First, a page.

Here’s a few food examples of what to look out for:

  • sauces/dressings (wheat is used as thickening agent)
  • iced tea may contain barley
  • sausages/meatballs (wheat is used as binder)
  • a ‘roll their eyes’ type of waiter who might not take you seriously

Misc. Products that may contain wheat:

  • multi vitamin
  • aspirin coating/medications
  • cough syrup/cough drops
  • face cream/bathroom items
  • lip balm
  • pet food (make sure to wash hands after handling)
  • products that say GF but made in wheat facility using shared equipment
  • candy
  • yeast

If sharing a kitchen with a gluten person then you need to take extra precaution with:

  • utensils
  • toaster
  • pots n pans
  • shared plates
  • cutting board
  • counter crumbs
  • shared food like: peanut butter and jelly, butter, cream cheese, potato chips, etc… (crumbs remain from last user)

I suggest getting gluten-free labels for your home so it is easier for everyone to distinguish what is what. A great example of this is in a shared household; a gluten eating person dips a knife into a jar of peanut butter, spreading it on their wheat bread, dipping it back into the jar leaving gluten crumbs. The gluten-free person comes along unknowingly and uses the same peanut butter which causes a reaction.

Here are a few tips:

  • Always read Labels. If you can’t read labels, ask questions; if you do not get the answer you are looking for then do not eat it.
  • Never assume something is gluten-free, getting ‘glutened’ by something you eat is never a good situation.
  • Be aware of what cross contamination is and how it occurs.
  • It’s a good idea to always carry snacks in your car or purse when going out, meeting friends, or traveling. The worst thing is to be starving, no gluten free food available and making a bad decision to cheat.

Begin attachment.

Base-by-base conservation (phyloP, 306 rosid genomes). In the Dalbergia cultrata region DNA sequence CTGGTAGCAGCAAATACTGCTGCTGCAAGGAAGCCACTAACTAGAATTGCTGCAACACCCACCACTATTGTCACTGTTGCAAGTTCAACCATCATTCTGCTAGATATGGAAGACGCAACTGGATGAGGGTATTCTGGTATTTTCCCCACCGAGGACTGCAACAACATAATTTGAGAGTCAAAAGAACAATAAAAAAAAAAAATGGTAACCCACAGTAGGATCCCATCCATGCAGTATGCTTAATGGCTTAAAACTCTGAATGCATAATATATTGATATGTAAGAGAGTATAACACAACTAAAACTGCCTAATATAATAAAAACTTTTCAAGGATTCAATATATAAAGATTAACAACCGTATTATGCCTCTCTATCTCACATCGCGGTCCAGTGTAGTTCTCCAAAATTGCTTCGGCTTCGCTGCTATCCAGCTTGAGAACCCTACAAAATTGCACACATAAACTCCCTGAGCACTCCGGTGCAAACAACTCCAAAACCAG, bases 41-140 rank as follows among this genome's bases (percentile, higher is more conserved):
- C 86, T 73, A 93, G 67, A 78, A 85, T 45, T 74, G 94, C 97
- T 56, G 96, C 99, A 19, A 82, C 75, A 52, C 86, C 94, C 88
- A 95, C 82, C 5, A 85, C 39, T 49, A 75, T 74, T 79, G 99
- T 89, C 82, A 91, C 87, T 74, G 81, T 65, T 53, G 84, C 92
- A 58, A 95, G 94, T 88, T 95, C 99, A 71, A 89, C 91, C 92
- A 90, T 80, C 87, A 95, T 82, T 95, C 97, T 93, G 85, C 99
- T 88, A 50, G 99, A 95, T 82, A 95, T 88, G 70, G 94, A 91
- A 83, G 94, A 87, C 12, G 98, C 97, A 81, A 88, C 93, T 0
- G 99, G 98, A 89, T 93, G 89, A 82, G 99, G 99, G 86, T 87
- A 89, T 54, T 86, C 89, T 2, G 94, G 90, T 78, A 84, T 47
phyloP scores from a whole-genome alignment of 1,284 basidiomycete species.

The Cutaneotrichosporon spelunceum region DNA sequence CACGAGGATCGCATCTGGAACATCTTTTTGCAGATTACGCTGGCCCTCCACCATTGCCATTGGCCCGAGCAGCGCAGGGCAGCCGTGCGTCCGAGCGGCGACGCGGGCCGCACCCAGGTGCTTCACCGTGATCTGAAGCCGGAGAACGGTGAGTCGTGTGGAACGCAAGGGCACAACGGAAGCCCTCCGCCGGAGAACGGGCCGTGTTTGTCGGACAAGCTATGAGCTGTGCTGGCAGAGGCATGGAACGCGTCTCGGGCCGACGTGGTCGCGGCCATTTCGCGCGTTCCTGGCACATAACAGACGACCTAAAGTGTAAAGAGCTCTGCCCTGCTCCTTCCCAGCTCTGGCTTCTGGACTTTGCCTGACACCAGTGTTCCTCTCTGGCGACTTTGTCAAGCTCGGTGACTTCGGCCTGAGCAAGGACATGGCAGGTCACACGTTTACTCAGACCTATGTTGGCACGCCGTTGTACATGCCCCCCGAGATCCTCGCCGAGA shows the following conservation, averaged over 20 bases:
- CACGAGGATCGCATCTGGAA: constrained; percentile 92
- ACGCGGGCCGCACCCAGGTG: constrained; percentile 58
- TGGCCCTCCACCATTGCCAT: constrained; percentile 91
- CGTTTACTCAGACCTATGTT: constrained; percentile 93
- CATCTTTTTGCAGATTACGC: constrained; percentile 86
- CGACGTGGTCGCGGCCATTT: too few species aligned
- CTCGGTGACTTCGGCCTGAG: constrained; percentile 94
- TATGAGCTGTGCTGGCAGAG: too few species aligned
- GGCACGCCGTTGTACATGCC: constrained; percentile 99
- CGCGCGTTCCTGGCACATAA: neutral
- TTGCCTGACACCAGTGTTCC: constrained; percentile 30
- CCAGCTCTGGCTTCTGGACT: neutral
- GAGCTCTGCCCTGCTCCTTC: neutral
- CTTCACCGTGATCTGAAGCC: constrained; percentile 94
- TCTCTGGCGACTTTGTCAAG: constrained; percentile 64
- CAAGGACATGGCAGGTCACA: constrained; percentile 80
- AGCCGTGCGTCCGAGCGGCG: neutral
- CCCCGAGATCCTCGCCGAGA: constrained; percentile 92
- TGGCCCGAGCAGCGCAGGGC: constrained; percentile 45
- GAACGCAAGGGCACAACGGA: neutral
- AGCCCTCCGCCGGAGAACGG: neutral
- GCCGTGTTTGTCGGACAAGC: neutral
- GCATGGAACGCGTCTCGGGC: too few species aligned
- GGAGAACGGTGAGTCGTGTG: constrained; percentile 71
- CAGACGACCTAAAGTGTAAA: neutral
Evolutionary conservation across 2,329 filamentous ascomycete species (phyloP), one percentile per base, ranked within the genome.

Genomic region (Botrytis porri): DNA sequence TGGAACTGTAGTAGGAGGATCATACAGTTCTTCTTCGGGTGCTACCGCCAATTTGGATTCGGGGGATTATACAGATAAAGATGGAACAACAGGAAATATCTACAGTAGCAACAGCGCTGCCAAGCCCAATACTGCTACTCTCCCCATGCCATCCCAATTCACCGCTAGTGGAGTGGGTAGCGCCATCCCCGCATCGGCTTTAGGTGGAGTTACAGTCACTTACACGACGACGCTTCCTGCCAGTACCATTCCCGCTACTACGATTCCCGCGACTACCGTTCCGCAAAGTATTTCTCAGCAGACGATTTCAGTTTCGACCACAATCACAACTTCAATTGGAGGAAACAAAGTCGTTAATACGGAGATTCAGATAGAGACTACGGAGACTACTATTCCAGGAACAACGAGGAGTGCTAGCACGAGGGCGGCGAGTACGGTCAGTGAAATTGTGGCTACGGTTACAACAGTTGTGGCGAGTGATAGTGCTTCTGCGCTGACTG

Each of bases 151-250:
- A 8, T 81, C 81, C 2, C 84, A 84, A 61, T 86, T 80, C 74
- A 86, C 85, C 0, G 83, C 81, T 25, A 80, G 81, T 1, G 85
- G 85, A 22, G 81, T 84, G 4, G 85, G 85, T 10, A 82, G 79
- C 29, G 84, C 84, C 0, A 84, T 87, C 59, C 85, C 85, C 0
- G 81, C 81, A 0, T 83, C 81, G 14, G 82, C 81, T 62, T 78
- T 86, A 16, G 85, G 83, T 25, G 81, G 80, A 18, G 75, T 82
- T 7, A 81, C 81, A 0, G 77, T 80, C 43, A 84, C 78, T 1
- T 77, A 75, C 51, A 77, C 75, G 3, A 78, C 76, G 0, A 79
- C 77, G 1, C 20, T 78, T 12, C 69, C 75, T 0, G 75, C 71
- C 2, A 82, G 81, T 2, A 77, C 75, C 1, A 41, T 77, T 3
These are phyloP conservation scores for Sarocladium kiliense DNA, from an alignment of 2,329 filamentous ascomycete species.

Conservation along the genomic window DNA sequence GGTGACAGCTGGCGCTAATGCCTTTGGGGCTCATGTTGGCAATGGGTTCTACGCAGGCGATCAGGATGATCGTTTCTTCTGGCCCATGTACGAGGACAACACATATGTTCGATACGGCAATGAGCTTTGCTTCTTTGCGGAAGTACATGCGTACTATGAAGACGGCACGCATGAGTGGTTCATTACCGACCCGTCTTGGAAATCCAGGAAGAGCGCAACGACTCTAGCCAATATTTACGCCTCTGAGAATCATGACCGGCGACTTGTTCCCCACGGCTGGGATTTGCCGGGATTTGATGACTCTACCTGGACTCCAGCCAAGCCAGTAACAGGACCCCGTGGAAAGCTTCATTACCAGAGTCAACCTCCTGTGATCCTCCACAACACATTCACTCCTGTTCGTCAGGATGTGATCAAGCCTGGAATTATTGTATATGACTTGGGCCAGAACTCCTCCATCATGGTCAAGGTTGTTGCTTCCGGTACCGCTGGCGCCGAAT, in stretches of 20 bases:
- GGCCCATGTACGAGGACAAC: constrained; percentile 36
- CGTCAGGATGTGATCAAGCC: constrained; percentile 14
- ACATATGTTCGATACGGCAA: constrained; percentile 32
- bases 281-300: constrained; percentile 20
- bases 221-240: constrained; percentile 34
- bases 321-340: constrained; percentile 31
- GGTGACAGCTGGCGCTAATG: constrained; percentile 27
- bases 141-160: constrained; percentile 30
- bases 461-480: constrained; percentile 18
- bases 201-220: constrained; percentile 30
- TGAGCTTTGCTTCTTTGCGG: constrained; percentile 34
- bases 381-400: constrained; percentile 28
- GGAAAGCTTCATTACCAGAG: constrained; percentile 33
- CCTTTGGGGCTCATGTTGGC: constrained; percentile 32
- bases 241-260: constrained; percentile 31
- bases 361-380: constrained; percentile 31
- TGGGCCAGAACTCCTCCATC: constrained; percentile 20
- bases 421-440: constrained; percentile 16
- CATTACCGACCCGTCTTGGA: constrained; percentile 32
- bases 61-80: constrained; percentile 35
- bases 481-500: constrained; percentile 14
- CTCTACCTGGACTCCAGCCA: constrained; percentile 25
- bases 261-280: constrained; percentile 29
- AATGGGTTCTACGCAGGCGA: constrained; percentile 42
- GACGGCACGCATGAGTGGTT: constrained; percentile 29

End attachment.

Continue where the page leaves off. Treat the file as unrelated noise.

• Be patient and don’t give up, in the long run your body will thank you for it. Eating whole fresh fruit, vegetables, fish and meats are the best way to embody a gluten-free lifestyle.
  • Keep in mind, processed food is processed food, regardless if it is gluten free or not, gluten-free does not always mean healthy. Take gluten-free one day at a time and remember, you might be staving off now something worse gluten may cause in your body later.

Living a strict gluten free lifestyle is not always easy and most times it is a downright pain in the arse. But now that I know what the alternative is, there is no other choice for me.




Tags: CELIAC DISEASE, Gluten, Gluten Free Food

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    • Michael
    • January 8, 2015

    Kirsten, nice post, as was the one with all the great food photos (I have a BFA In Photography from U of I in Urbana). Please test your link for ataxia.

    1. Reply

      what’s ataxia?

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I was diagnosed w/ Celiac disease in 2010, after 7 agonizing years of misdiagnosis. Once I started living gluten free I felt 100% better than I did, but something was still amiss. Giving up gluten was only the beginning of my long journey to gut health and healing.

Everyone is different, there’s not one lifestyle that can work for everyone. Living the gluten free lifestyle is not an easy one and can be very overwhelming: from grocery shopping and social events, to deglutening your own household. I

Let me help you navigate through the gluten-free maze more seamlessly with tips, tricks, humor, healthy recipes and more.